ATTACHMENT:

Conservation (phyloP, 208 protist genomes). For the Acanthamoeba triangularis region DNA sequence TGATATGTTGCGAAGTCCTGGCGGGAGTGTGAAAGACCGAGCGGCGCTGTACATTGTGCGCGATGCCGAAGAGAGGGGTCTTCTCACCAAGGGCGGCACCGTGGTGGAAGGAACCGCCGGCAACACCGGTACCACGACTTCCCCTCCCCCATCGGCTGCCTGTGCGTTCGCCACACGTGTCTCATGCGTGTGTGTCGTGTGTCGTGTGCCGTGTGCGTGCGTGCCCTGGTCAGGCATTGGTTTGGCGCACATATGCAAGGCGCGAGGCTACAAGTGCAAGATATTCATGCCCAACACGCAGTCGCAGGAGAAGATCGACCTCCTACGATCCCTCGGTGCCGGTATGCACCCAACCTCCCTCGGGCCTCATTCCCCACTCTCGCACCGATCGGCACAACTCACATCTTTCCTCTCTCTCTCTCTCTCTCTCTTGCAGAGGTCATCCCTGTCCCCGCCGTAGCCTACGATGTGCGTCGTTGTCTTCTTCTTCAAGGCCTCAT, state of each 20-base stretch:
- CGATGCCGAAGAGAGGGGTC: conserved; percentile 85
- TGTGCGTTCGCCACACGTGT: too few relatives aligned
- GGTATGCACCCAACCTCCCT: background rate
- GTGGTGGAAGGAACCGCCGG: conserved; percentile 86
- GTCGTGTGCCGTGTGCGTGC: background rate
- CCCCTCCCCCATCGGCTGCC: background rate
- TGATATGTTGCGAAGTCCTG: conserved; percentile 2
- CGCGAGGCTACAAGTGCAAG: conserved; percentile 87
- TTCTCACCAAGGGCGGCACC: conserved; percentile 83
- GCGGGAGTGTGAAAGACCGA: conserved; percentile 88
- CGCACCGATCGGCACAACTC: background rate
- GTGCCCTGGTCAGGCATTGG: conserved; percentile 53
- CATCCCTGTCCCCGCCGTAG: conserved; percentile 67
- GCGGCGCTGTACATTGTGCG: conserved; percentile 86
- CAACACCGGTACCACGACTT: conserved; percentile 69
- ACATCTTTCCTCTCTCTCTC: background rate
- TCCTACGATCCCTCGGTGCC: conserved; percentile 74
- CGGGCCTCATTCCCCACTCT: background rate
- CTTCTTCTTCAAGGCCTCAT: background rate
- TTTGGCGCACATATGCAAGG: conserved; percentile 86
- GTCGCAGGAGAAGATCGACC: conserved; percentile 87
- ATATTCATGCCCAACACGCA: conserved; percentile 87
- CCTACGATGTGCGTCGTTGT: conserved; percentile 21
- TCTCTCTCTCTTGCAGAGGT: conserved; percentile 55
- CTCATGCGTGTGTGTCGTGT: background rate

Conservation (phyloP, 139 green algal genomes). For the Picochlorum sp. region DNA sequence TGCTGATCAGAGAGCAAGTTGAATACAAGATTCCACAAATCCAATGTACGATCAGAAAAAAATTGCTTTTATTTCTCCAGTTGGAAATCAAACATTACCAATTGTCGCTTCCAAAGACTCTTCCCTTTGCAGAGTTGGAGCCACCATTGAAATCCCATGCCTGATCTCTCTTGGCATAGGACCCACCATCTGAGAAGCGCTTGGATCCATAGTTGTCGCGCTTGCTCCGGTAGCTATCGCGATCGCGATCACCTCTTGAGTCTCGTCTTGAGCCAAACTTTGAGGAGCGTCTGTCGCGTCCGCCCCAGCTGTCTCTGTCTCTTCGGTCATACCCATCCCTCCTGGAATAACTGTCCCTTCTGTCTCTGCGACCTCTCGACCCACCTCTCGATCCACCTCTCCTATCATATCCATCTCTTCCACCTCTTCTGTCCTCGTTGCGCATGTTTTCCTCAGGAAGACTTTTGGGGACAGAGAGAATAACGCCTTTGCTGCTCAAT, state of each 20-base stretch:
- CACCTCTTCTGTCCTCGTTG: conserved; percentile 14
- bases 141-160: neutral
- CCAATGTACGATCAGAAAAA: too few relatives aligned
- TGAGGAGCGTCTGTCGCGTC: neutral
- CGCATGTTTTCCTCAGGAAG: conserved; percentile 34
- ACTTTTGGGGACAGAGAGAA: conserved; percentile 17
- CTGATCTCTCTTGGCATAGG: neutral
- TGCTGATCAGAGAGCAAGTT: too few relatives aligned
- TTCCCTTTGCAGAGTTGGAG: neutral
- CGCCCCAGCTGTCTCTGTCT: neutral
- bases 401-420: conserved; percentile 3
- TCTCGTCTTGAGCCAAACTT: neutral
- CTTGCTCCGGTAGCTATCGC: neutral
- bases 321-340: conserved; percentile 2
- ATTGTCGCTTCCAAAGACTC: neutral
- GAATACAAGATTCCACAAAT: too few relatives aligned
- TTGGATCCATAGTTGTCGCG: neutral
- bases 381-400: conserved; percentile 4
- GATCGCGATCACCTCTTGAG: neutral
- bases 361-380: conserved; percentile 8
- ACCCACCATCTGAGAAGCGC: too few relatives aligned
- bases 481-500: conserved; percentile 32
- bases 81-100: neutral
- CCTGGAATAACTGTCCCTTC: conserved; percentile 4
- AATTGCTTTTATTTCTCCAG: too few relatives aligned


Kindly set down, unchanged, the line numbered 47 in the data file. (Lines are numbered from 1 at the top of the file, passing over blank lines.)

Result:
- bases 361-380: conserved; percentile 8